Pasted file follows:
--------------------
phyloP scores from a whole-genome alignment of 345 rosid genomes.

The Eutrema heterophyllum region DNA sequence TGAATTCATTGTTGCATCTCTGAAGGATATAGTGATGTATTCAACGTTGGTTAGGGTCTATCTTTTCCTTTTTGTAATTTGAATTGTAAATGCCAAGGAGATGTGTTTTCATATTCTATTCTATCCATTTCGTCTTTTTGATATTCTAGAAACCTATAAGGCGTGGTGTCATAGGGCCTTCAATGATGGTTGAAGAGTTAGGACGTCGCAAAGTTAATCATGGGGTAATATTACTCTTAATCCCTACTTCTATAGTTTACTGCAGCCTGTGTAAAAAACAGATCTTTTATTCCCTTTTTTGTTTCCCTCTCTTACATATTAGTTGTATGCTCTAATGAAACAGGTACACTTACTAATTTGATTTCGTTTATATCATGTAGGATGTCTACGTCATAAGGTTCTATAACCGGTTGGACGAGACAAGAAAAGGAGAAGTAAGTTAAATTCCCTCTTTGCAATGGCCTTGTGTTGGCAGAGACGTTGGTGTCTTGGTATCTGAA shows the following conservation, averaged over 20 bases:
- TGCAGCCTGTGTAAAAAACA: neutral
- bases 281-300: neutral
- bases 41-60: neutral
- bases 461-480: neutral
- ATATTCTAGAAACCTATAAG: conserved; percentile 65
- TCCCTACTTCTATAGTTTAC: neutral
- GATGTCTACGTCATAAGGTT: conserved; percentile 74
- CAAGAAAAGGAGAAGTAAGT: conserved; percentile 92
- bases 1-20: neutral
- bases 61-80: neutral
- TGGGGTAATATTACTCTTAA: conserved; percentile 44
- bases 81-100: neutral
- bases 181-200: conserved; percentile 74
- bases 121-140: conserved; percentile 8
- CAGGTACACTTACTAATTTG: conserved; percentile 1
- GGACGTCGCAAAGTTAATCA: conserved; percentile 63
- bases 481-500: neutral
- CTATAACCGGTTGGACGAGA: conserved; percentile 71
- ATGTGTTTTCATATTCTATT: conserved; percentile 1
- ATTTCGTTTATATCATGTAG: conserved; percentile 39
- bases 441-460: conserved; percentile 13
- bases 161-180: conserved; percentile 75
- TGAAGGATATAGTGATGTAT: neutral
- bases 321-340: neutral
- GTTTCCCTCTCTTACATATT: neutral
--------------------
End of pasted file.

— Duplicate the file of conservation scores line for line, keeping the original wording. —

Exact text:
phyloP scores from a whole-genome alignment of 345 rosid genomes.

The Eutrema heterophyllum region DNA sequence TGAATTCATTGTTGCATCTCTGAAGGATATAGTGATGTATTCAACGTTGGTTAGGGTCTATCTTTTCCTTTTTGTAATTTGAATTGTAAATGCCAAGGAGATGTGTTTTCATATTCTATTCTATCCATTTCGTCTTTTTGATATTCTAGAAACCTATAAGGCGTGGTGTCATAGGGCCTTCAATGATGGTTGAAGAGTTAGGACGTCGCAAAGTTAATCATGGGGTAATATTACTCTTAATCCCTACTTCTATAGTTTACTGCAGCCTGTGTAAAAAACAGATCTTTTATTCCCTTTTTTGTTTCCCTCTCTTACATATTAGTTGTATGCTCTAATGAAACAGGTACACTTACTAATTTGATTTCGTTTATATCATGTAGGATGTCTACGTCATAAGGTTCTATAACCGGTTGGACGAGACAAGAAAAGGAGAAGTAAGTTAAATTCCCTCTTTGCAATGGCCTTGTGTTGGCAGAGACGTTGGTGTCTTGGTATCTGAA shows the following conservation, averaged over 20 bases:
- TGCAGCCTGTGTAAAAAACA: neutral
- bases 281-300: neutral
- bases 41-60: neutral
- bases 461-480: neutral
- ATATTCTAGAAACCTATAAG: conserved; percentile 65
- TCCCTACTTCTATAGTTTAC: neutral
- GATGTCTACGTCATAAGGTT: conserved; percentile 74
- CAAGAAAAGGAGAAGTAAGT: conserved; percentile 92
- bases 1-20: neutral
- bases 61-80: neutral
- TGGGGTAATATTACTCTTAA: conserved; percentile 44
- bases 81-100: neutral
- bases 181-200: conserved; percentile 74
- bases 121-140: conserved; percentile 8
- CAGGTACACTTACTAATTTG: conserved; percentile 1
- GGACGTCGCAAAGTTAATCA: conserved; percentile 63
- bases 481-500: neutral
- CTATAACCGGTTGGACGAGA: conserved; percentile 71
- ATGTGTTTTCATATTCTATT: conserved; percentile 1
- ATTTCGTTTATATCATGTAG: conserved; percentile 39
- bases 441-460: conserved; percentile 13
- bases 161-180: conserved; percentile 75
- TGAAGGATATAGTGATGTAT: neutral
- bases 321-340: neutral
- GTTTCCCTCTCTTACATATT: neutral